The (RED) website explains their goals:
“(RED) is a simple idea that transforms our incredible collective power as consumers into a financial force to help others in need.
(RED) works with the world’s most iconic brands – including American Express, Apple, Bugaboo, Dell, Emporio Armani, Gap, Hallmark, Nike, Penfolds, Penguin and Starbucks – to make unique (PRODUCT) RED items, giving up to 50 percent of their profits to the Global Fund to invest in HIV and AIDS programs. Every dollar goes straight to people who need it, helping them stay alive so that they can go on taking care of their families and contributing to their communities.
Since it’s launch in 2006, (RED) has generated over $170 million for the Global Fund and over 7.5 million people have been impacted by HIV and AIDS programs supported by you (RED) purchases.
Buy (RED), save lives. It’s as simple as that.”
Free marketing rightists will rejoice, considering this a market based solution to the vast problems and criticisms of development aid. Proponents argue that (RED) is a simple consumer based effort that relies on the good will and charity of happy (and often liberal) shoppers on the prowl for Armani shoes, Starbucks coffee and (RED) themed iPods, all paid for with signature (RED) American Express cards.
In the development aid world, though, $170 million dollars is a pittance. To date, the Global Fund has disbursed more than 14 billion dollars, the largest recipients of which included the emerging economies of China and India. To put this in perspective, Dell, a (RED) participant, claimed sales of more than $15 billion, just last year. $170 million dollars is probably less than the coffee fund of Dell.
The trouble, of course, is that fashions come and go, and (RED) is only as successful as long as the fashion lasts. I shudder to think that people dying in the open of full blown AIDS have to rely on the charity and goodwill of credit card wielding teenagers.
(RED) is no clearly no charity, but rather a clever marketing ploy being appropriated by some of the largest corporate entities in the world. It is doubtful that these entities, who work day and night concocting new and innovative ways of reducing (and ultimately eliminating) corporate taxation could have any credible level of social commitment. Rather (RED) is a nuanced way of manipulating the heartstrings of “concerned” consumers and thereby maximizing profits.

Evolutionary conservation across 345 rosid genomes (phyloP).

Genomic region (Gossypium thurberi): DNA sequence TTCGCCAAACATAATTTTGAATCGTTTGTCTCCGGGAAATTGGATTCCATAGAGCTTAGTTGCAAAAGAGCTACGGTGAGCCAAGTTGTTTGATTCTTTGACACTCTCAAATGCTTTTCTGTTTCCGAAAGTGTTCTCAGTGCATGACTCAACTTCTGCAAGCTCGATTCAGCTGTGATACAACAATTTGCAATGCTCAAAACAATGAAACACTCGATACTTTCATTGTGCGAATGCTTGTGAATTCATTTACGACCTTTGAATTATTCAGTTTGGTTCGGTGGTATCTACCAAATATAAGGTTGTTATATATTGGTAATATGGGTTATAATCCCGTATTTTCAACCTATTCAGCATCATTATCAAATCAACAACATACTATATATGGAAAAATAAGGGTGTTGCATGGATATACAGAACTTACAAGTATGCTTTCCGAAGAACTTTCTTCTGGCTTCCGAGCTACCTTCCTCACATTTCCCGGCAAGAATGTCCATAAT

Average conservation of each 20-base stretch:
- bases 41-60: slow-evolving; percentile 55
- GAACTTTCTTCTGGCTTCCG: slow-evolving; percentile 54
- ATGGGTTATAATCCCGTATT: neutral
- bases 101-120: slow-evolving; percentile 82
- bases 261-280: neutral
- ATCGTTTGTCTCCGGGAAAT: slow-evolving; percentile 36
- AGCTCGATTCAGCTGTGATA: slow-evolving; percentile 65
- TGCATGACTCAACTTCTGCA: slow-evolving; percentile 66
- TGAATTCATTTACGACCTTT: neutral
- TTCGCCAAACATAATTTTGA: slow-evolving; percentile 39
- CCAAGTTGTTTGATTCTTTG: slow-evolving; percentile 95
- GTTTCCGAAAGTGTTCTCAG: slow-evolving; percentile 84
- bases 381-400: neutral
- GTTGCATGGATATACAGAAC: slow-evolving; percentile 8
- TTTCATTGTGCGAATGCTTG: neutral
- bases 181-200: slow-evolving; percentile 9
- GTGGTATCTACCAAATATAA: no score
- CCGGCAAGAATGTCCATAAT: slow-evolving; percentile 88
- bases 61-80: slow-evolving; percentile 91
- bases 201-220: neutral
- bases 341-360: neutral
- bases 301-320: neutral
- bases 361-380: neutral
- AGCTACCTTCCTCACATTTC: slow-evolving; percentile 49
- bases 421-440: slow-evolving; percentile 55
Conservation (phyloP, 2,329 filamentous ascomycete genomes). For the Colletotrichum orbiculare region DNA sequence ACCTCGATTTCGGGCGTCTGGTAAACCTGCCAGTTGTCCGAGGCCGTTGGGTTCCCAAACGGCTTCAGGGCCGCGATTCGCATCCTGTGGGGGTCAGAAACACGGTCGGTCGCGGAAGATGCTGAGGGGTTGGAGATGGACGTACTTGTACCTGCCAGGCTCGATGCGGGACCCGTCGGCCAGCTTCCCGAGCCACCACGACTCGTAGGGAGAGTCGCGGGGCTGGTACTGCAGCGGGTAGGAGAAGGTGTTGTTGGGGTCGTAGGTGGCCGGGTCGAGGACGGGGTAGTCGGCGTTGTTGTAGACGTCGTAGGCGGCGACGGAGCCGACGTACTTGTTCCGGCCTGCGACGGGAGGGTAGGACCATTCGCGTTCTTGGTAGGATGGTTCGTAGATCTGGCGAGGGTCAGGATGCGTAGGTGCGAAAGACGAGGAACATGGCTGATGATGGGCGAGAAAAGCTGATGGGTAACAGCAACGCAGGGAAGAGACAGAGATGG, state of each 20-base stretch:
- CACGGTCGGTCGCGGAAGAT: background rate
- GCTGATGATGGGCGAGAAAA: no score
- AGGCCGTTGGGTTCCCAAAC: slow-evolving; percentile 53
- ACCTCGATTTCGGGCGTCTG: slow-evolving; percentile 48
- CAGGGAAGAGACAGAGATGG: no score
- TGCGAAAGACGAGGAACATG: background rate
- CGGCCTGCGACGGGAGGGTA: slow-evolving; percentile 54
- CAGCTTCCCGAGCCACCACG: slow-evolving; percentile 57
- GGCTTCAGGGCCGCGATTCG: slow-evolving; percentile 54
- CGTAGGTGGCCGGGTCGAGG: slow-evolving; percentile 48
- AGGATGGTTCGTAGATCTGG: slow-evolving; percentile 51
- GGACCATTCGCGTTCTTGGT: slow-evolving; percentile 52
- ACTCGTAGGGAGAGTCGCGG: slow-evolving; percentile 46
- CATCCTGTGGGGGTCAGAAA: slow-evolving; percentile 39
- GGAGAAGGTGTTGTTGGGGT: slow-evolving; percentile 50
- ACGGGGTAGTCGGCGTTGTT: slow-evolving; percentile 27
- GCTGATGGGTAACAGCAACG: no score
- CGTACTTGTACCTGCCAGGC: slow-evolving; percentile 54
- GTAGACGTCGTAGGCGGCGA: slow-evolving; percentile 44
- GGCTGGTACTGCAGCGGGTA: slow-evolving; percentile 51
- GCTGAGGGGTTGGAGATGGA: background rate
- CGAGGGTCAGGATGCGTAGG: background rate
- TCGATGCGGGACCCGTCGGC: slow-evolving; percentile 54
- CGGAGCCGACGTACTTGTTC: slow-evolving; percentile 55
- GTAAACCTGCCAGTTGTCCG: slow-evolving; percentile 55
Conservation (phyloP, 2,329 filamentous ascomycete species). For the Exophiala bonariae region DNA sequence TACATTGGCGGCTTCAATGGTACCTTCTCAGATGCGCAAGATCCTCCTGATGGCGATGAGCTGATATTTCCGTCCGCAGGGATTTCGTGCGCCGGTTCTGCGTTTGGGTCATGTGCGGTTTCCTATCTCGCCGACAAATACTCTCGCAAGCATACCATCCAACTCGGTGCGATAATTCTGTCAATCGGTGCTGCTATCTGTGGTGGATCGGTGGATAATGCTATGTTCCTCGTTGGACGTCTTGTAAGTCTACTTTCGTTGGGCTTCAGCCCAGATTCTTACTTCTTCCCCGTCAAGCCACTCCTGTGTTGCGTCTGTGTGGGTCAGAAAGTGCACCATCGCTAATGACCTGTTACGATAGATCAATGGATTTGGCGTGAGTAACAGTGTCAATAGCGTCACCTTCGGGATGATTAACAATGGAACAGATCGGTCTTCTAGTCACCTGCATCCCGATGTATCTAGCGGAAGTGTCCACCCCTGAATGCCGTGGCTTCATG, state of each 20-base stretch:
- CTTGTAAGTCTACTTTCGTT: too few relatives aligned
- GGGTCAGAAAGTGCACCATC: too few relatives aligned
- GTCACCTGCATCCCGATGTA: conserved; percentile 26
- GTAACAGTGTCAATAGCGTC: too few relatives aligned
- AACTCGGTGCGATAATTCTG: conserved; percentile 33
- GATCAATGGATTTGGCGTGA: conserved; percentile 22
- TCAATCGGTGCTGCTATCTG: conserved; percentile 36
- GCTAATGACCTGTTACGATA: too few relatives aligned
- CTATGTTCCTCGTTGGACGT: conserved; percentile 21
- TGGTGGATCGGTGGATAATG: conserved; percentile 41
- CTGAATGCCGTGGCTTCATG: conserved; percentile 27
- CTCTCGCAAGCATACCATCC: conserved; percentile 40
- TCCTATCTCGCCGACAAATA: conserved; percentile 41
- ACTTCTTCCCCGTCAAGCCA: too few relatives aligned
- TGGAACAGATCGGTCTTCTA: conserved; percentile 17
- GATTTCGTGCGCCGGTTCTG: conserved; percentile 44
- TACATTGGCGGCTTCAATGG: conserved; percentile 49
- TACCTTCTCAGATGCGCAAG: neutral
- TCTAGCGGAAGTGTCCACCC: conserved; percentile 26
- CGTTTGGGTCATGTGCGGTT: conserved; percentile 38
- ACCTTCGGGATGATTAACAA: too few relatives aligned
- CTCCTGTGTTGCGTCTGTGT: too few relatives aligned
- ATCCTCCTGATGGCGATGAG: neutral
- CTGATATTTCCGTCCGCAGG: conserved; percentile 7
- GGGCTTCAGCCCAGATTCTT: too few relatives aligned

Money raised through the sale of (RED) products is contributed to the Global Fund, an organization not without its controversies and criticisms, one of which is the phenomena of “governance at a distance,” or the intentional manipulation of developing world governments to satisfy the aims of contributor countries, which, unsurprisingly, are the massive economies of the G8. The level and amount each company contributes to (RED) varies. There is no set percentage or method of giving. Not surprisingly, there is also little transparency.
To add insult to injury, (RED)’s focus is on purchasing pharmaceuticals for AIDS patients, leading one to wonder how much connection the landscape of stock profiles in companies which produce consumer goods cross over into those of big pharma companies.
Certainly, there is a urgent need to provide financial assistance to ameliorate health problems worldwide. The crass marketing of “African” suffering (where is Latin America in this? Southeast Asia? Afghanistan??) as a means of selling useless consumer goods is, however, beyond the pale of insulting. This phenomena, though, in a new world that replaces the old deities with the Gods of Corporate Greed is hardly unusual.
Update: We got added to the Brand Aid Blog, where you can find more information about the book.
Richey LA, Ponte S: Brand aid: shopping well to save the world. Minneapolis: University of Minnesota Press; 2011.